Marty Henry (
Fri, 13 Mar 98 11:45:49 -0700

I believe you have made some points that have been made on this list before but
should be reexamined.

First, good teaching is good for everyone. Present teaching is not necessarily
good teaching, thus the impact on girls as a group may be more evident, but
there are others who benefit from good teaching as well.

SEcond, programs targeted for females should (must?) be open to those males who
could benefit from them, but should not be repeats of bad instruction. This
would aleviate the problem you discuss.

Third, I think we must take the results of the AAUW analysis with caution until
we are able to access the whole report. News articles focus on "bad" news to
grab attention. I am concerned about the groups on which this research focused.
There are some biases within these groups that must be considered.
The same has happened wiht the TIMSS data, first aledging no gender differences
then that the US has the smallest in 12th grade. Well, I'm happy about that, but
it doesn't mean we don't address it, even if it IS the smallest. If there was
none in the early grades, why does it appear in high school?

In working with equity conscious people, I really know of few who want to
exclude males, varying cultures, various sexually oriented people, or others who
differ from "mainstream" culture. Because we focus our efforts on gender equity
for females usually means we have taken that issue because we have experienced
something personally that alerts us to it. It does not mean that we exclude all
of the other inequities around us.

I would encourage you to work for teaching that improves learning and
opportunities for all students, including your son.

Marty Henry

______________________________ Reply Separator _________________________________
Subject: Re:
Author: <> at Internet-Mail
Date: 3/12/98 5:44 PM

The discussion on single sex classrooms has been more than lively. I have
learned a great deal from everyone. As I have been reading and having
discussions regarding this in my own geographical area, I have been coming
back to one opinion, and since you asked for opinions, I am sharing. I have a
son who learns best from non-traditional methods of teaching. My son is a
fourth grade student. He has been taught to dislike reading, math and science
(as presented in school) even though he is a very good student. I find this
most interesting (being an elementary educator) because I watch my child in
the home while playing and everything he likes to do when given a choice is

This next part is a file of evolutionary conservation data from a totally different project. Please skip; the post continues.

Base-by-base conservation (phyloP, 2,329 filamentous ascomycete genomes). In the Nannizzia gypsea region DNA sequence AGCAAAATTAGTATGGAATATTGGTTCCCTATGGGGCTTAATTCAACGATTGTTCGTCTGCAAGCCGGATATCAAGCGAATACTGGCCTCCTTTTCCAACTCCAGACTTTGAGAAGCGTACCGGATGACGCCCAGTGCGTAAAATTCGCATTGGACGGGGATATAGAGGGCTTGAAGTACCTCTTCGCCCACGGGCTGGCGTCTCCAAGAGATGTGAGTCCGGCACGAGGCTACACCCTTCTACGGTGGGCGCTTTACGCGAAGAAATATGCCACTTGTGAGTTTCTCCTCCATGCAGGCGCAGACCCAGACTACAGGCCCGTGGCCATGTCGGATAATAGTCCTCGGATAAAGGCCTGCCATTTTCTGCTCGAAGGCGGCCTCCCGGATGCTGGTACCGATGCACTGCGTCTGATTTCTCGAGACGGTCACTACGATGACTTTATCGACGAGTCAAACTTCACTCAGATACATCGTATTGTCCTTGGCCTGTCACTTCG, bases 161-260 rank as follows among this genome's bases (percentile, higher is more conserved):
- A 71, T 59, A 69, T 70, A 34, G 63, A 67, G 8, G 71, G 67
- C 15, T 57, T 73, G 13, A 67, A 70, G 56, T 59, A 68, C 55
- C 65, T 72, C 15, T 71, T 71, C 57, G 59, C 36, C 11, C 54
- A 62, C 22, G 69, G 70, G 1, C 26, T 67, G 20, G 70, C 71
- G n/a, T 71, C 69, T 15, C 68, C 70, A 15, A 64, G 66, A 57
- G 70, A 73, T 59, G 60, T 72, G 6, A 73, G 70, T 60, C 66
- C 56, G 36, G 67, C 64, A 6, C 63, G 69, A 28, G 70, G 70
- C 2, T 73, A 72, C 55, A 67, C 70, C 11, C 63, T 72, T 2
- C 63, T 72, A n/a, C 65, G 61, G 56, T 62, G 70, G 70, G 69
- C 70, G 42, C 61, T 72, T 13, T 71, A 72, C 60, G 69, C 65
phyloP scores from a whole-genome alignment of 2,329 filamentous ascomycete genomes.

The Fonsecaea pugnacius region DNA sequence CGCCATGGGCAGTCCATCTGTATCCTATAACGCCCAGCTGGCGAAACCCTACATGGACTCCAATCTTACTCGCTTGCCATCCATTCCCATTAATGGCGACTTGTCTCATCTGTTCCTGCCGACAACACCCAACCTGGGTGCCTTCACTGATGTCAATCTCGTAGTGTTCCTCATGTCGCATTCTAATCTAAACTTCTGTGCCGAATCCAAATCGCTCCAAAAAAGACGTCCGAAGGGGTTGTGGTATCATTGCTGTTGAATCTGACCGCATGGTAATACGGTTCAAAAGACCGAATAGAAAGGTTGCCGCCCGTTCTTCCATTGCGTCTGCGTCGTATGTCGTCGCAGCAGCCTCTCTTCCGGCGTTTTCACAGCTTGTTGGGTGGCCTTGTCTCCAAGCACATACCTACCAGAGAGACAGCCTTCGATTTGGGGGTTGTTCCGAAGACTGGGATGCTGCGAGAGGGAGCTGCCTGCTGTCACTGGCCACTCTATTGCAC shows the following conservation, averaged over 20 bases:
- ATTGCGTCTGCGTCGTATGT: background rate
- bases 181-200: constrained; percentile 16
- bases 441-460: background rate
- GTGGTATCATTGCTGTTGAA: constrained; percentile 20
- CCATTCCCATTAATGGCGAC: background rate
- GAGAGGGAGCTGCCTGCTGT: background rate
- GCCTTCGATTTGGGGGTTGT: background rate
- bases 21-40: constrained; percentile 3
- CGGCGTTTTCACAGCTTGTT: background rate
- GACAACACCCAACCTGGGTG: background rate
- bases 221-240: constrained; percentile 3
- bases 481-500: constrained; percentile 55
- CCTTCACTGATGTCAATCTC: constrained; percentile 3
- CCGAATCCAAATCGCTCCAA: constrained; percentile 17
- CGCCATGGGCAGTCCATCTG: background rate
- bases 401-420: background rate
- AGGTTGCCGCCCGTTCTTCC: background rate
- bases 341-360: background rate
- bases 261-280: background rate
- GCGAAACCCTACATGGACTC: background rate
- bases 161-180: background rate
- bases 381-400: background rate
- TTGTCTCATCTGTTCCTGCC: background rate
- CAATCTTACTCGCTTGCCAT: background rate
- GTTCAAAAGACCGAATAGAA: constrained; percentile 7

math or science related. And he loves it if I read to him and will stop
anything to be read to. Again, if you ask him if he likes science or wants to
study math, etc., he firmly and quickly says he hates both. And getting him
to read independently just doesn't happen without it being a requirement.

My concern here (or opinion) is that, when I have researched single sex
schools and programs, many of them are teaching reading, math and science in a
non-traditional way, (some might say using feminist pedagogy). This non-
traditional praxis is something my male child does not get to take part in (if
the program is for girls only) and we are losing this very rich scientific and
mathematical mind as we continually lose and have lost those of women. I
guess what I am trying to say is that there have been many men in our society
who have been left behind for a variety of reasons, because they have do not
fit the "traditional" view for male. I feel we leave this male out in many of
our discussions on equity. Trust me, I am definitely in support of ALL we do
and need to continue to do for women in all facets of life to promote a more
equitable life, however, I do not believe gender equity starts or stops there.

I feel that we should target the way teachers teach and allow all students,
male and female to benefit from pedagogy that promotes a desire for
mathematics and science. We forget sometimes that women are not always/only
the ones left out of these fields. There are many inequities to both sexes
and besides the legalities of single sex education, it is not solving the
problems and it may be creating even more.

In our efforts to encourage women and girls in non-traditional careers at my
institution we have sent out fliers, etc. that encourage these students to
apply, but not in exclusion of others.

Jenny Piazza

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